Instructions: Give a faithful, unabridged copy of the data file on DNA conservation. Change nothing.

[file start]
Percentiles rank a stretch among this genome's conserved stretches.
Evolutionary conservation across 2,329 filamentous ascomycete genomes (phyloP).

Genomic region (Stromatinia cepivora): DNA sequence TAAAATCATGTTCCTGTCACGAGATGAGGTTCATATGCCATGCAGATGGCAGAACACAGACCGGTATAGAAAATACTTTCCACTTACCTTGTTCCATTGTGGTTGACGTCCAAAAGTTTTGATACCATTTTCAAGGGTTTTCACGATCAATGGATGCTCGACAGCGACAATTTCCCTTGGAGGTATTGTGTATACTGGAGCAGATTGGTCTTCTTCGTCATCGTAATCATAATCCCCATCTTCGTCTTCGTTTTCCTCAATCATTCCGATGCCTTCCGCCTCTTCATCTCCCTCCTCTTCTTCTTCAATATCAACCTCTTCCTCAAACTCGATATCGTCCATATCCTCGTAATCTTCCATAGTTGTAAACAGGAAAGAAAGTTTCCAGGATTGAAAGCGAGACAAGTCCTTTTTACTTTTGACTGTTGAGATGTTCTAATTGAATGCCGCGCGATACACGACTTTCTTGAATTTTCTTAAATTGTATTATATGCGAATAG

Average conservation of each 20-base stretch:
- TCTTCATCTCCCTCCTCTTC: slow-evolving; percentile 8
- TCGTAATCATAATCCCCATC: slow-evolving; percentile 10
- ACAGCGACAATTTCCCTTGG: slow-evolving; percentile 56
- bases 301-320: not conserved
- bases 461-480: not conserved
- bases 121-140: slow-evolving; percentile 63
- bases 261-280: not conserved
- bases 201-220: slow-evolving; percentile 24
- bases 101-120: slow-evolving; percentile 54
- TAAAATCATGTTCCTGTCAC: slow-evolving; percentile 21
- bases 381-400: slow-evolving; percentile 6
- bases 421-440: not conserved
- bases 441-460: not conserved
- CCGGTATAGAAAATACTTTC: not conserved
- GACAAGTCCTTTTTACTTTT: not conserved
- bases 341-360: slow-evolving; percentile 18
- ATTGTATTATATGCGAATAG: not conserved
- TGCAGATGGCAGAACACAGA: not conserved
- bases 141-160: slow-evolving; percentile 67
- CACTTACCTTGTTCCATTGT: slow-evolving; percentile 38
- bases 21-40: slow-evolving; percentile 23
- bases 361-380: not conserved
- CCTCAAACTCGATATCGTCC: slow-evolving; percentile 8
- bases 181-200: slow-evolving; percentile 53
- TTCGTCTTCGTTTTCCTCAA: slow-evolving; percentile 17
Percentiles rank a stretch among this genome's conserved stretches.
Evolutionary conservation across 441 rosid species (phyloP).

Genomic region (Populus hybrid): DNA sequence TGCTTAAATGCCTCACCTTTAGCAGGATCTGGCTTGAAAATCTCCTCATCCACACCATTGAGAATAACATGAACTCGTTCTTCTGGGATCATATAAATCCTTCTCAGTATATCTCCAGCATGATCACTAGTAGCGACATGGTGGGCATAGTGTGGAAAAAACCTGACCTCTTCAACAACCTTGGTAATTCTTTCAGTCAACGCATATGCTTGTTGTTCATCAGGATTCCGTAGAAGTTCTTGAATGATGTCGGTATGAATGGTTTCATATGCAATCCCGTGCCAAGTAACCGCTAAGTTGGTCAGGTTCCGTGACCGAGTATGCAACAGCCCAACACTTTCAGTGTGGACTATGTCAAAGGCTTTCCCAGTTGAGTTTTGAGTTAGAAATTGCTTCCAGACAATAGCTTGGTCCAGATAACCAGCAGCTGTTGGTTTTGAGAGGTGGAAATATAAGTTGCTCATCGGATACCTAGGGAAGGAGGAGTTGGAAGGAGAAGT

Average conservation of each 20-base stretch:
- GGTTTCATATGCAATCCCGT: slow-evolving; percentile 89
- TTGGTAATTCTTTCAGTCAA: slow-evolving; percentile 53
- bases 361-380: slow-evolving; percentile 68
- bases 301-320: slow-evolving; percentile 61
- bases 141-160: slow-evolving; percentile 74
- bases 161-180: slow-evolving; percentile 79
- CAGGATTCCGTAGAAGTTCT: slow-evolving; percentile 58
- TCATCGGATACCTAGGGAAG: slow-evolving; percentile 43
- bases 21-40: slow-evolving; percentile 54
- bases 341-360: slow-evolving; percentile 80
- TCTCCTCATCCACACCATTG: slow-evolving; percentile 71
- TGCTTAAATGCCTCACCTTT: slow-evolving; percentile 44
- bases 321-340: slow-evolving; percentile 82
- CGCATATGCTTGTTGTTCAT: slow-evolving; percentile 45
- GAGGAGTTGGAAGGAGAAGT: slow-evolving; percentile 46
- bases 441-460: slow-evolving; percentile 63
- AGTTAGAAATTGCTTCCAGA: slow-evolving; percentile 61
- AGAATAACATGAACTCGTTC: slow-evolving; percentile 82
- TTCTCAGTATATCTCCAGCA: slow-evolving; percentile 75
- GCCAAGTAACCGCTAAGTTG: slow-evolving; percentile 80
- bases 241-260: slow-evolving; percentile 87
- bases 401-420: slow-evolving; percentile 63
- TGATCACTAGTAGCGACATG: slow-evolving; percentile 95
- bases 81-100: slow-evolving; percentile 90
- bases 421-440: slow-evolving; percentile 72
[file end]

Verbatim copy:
Percentiles rank a stretch among this genome's conserved stretches.
Evolutionary conservation across 2,329 filamentous ascomycete genomes (phyloP).

Genomic region (Stromatinia cepivora): DNA sequence TAAAATCATGTTCCTGTCACGAGATGAGGTTCATATGCCATGCAGATGGCAGAACACAGACCGGTATAGAAAATACTTTCCACTTACCTTGTTCCATTGTGGTTGACGTCCAAAAGTTTTGATACCATTTTCAAGGGTTTTCACGATCAATGGATGCTCGACAGCGACAATTTCCCTTGGAGGTATTGTGTATACTGGAGCAGATTGGTCTTCTTCGTCATCGTAATCATAATCCCCATCTTCGTCTTCGTTTTCCTCAATCATTCCGATGCCTTCCGCCTCTTCATCTCCCTCCTCTTCTTCTTCAATATCAACCTCTTCCTCAAACTCGATATCGTCCATATCCTCGTAATCTTCCATAGTTGTAAACAGGAAAGAAAGTTTCCAGGATTGAAAGCGAGACAAGTCCTTTTTACTTTTGACTGTTGAGATGTTCTAATTGAATGCCGCGCGATACACGACTTTCTTGAATTTTCTTAAATTGTATTATATGCGAATAG

Average conservation of each 20-base stretch:
- TCTTCATCTCCCTCCTCTTC: slow-evolving; percentile 8
- TCGTAATCATAATCCCCATC: slow-evolving; percentile 10
- ACAGCGACAATTTCCCTTGG: slow-evolving; percentile 56
- bases 301-320: not conserved
- bases 461-480: not conserved
- bases 121-140: slow-evolving; percentile 63
- bases 261-280: not conserved
- bases 201-220: slow-evolving; percentile 24
- bases 101-120: slow-evolving; percentile 54
- TAAAATCATGTTCCTGTCAC: slow-evolving; percentile 21
- bases 381-400: slow-evolving; percentile 6
- bases 421-440: not conserved
- bases 441-460: not conserved
- CCGGTATAGAAAATACTTTC: not conserved
- GACAAGTCCTTTTTACTTTT: not conserved
- bases 341-360: slow-evolving; percentile 18
- ATTGTATTATATGCGAATAG: not conserved
- TGCAGATGGCAGAACACAGA: not conserved
- bases 141-160: slow-evolving; percentile 67
- CACTTACCTTGTTCCATTGT: slow-evolving; percentile 38
- bases 21-40: slow-evolving; percentile 23
- bases 361-380: not conserved
- CCTCAAACTCGATATCGTCC: slow-evolving; percentile 8
- bases 181-200: slow-evolving; percentile 53
- TTCGTCTTCGTTTTCCTCAA: slow-evolving; percentile 17
Percentiles rank a stretch among this genome's conserved stretches.
Evolutionary conservation across 441 rosid species (phyloP).

Genomic region (Populus hybrid): DNA sequence TGCTTAAATGCCTCACCTTTAGCAGGATCTGGCTTGAAAATCTCCTCATCCACACCATTGAGAATAACATGAACTCGTTCTTCTGGGATCATATAAATCCTTCTCAGTATATCTCCAGCATGATCACTAGTAGCGACATGGTGGGCATAGTGTGGAAAAAACCTGACCTCTTCAACAACCTTGGTAATTCTTTCAGTCAACGCATATGCTTGTTGTTCATCAGGATTCCGTAGAAGTTCTTGAATGATGTCGGTATGAATGGTTTCATATGCAATCCCGTGCCAAGTAACCGCTAAGTTGGTCAGGTTCCGTGACCGAGTATGCAACAGCCCAACACTTTCAGTGTGGACTATGTCAAAGGCTTTCCCAGTTGAGTTTTGAGTTAGAAATTGCTTCCAGACAATAGCTTGGTCCAGATAACCAGCAGCTGTTGGTTTTGAGAGGTGGAAATATAAGTTGCTCATCGGATACCTAGGGAAGGAGGAGTTGGAAGGAGAAGT

Average conservation of each 20-base stretch:
- GGTTTCATATGCAATCCCGT: slow-evolving; percentile 89
- TTGGTAATTCTTTCAGTCAA: slow-evolving; percentile 53
- bases 361-380: slow-evolving; percentile 68
- bases 301-320: slow-evolving; percentile 61
- bases 141-160: slow-evolving; percentile 74
- bases 161-180: slow-evolving; percentile 79
- CAGGATTCCGTAGAAGTTCT: slow-evolving; percentile 58
- TCATCGGATACCTAGGGAAG: slow-evolving; percentile 43
- bases 21-40: slow-evolving; percentile 54
- bases 341-360: slow-evolving; percentile 80
- TCTCCTCATCCACACCATTG: slow-evolving; percentile 71
- TGCTTAAATGCCTCACCTTT: slow-evolving; percentile 44
- bases 321-340: slow-evolving; percentile 82
- CGCATATGCTTGTTGTTCAT: slow-evolving; percentile 45
- GAGGAGTTGGAAGGAGAAGT: slow-evolving; percentile 46
- bases 441-460: slow-evolving; percentile 63
- AGTTAGAAATTGCTTCCAGA: slow-evolving; percentile 61
- AGAATAACATGAACTCGTTC: slow-evolving; percentile 82
- TTCTCAGTATATCTCCAGCA: slow-evolving; percentile 75
- GCCAAGTAACCGCTAAGTTG: slow-evolving; percentile 80
- bases 241-260: slow-evolving; percentile 87
- bases 401-420: slow-evolving; percentile 63
- TGATCACTAGTAGCGACATG: slow-evolving; percentile 95
- bases 81-100: slow-evolving; percentile 90
- bases 421-440: slow-evolving; percentile 72